The final and most creative way that an author can use someone else’s recipe in their cookbook is to make large, sweeping changes to a recipe to make it their own. By reimagining it, a cookbook author can essentially develop a recipe that matches their own preferences, flavor choices, or cooking vibe. A soup recipe that swaps out basil and thyme for cilantro and jalapeno peppers along with switching a clear broth base to a rich, creamy one could be described as an inspired dish, since similar elements are exchanged to create a dish that has some of the feel of the original dish.
But an Italian soup that is transformed into a hearty casserole dish with a punchy rather than Mediterranean flavor profile would be a reimagined recipe worthy of its own dish name. But with a dish that is changed in such a large part that it might be unrecognizable as the original dish, should the cookbook recipe reference the original author? The answer might surprise you — yes.
A cookbook is a unique type of book because it contains two types of content: recipes and the backstories that accompany them. Many people read cookbooks to learn new recipes, discover different flavors, and understand how food and culture intersect. But just as many cookbook connoisseurs read them like books with little intention of picking up a measuring cup or bowl, because they are simply drawn into the story and the history that cookbook authors famously include in their books.
Cookbooks are special because they give readers an intriguing cover that hints at the delicious dishes to be found inside and they promise compelling tidbits alongside recipes that disclose historical connections, give a glimpse into an author’s life, or reveal family secrets like how a long-ago grandmother used a bread recipe to feed her family during challenging times.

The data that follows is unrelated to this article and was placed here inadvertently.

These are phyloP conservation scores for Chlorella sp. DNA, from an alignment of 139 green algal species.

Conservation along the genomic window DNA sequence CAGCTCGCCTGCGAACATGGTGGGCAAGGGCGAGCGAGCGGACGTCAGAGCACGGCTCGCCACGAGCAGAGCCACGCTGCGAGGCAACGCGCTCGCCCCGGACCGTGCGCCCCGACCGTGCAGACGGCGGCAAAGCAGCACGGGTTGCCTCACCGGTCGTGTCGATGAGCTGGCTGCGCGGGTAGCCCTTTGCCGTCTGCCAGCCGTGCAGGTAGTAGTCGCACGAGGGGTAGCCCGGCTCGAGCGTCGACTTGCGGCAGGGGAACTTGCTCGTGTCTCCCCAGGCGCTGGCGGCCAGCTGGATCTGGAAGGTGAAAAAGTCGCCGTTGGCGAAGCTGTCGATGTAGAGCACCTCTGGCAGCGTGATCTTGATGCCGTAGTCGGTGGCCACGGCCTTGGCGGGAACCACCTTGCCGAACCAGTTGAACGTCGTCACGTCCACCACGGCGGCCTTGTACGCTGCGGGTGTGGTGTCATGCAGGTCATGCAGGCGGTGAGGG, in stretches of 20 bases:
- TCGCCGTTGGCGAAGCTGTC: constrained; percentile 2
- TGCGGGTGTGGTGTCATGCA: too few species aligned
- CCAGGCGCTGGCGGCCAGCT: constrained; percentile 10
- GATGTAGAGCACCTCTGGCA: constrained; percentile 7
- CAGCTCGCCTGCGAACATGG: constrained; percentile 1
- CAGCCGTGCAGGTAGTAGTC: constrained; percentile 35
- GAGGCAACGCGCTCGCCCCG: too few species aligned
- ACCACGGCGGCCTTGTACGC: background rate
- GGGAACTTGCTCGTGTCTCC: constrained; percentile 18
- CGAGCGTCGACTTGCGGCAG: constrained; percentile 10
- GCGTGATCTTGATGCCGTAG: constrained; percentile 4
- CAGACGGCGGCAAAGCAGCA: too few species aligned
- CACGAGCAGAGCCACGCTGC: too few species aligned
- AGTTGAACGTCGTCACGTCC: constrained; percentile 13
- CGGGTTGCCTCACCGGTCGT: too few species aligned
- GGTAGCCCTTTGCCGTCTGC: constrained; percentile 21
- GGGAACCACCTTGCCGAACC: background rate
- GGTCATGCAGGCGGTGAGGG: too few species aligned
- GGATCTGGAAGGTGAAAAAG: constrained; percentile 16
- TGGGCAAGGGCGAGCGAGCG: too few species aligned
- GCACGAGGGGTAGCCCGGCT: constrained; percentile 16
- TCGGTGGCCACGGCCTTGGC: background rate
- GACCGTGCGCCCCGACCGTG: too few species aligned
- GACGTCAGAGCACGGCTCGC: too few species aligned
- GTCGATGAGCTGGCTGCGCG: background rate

But one of the ways that a cookbook provides those kinds of compelling details that make a cookbook a one-of-a-kind publication, authors have to include specifics about where each recipe originates. And while the backstories, anecdotes, and personal stories that are included in a cookbook vary from author to author, each one begins with the history or attribution of recipes that don’t come directly from the authors themselves.
When should you give an original author credit? Anytime you use a recipe that is not wholly original, authors should give credit to the creator. Even if your reimagined recipe has changed so significantly from the primary recipe, crediting the cook or baker that first created it is always a good idea, because it builds trust with your reader and shows them that you are knowledgeable enough to recognize a recipe’s value in its original form.
Contrary to what you might think, readers won’t think less of a cookbook author if a recipe is noted to have originated elsewhere. Instead, a cookbook is looked at as a tapestry of flavors and dishes that are brought together by a cook or baker that knows what tastes good and how food should be prepared.
Where does the attribution go? Cookbook recipes can credit an original author in three ways.
If becoming a cookbook author is something you want to do, then gathering recipes for it is one of the first steps to take. Depending on the type of cookbook you are planning to write, your cookbook recipes might be submitted to you by family, friends, or members of a specific group, they might be from your own recipe collection, or even ones that you find elsewhere that you want to include.
But partnering with a proven printing company like Publishing Xpress will ensure that your cookbook will turn out beautifully so you can make your beloved recipes available to others through your cookbook. And whether your recipes are time-honored family dishes or adaptations of recipes from another talented chef, by attributing those recipes correctly, your book can be filled to the brim with as many delicious dishes as you want to include.
Be sure to check out all of the options available from Publishing Xpress for your special cookbook. We offer four different binding styles for your cookbook — plastic coil, wire-o, perfect bound, and saddle stitch.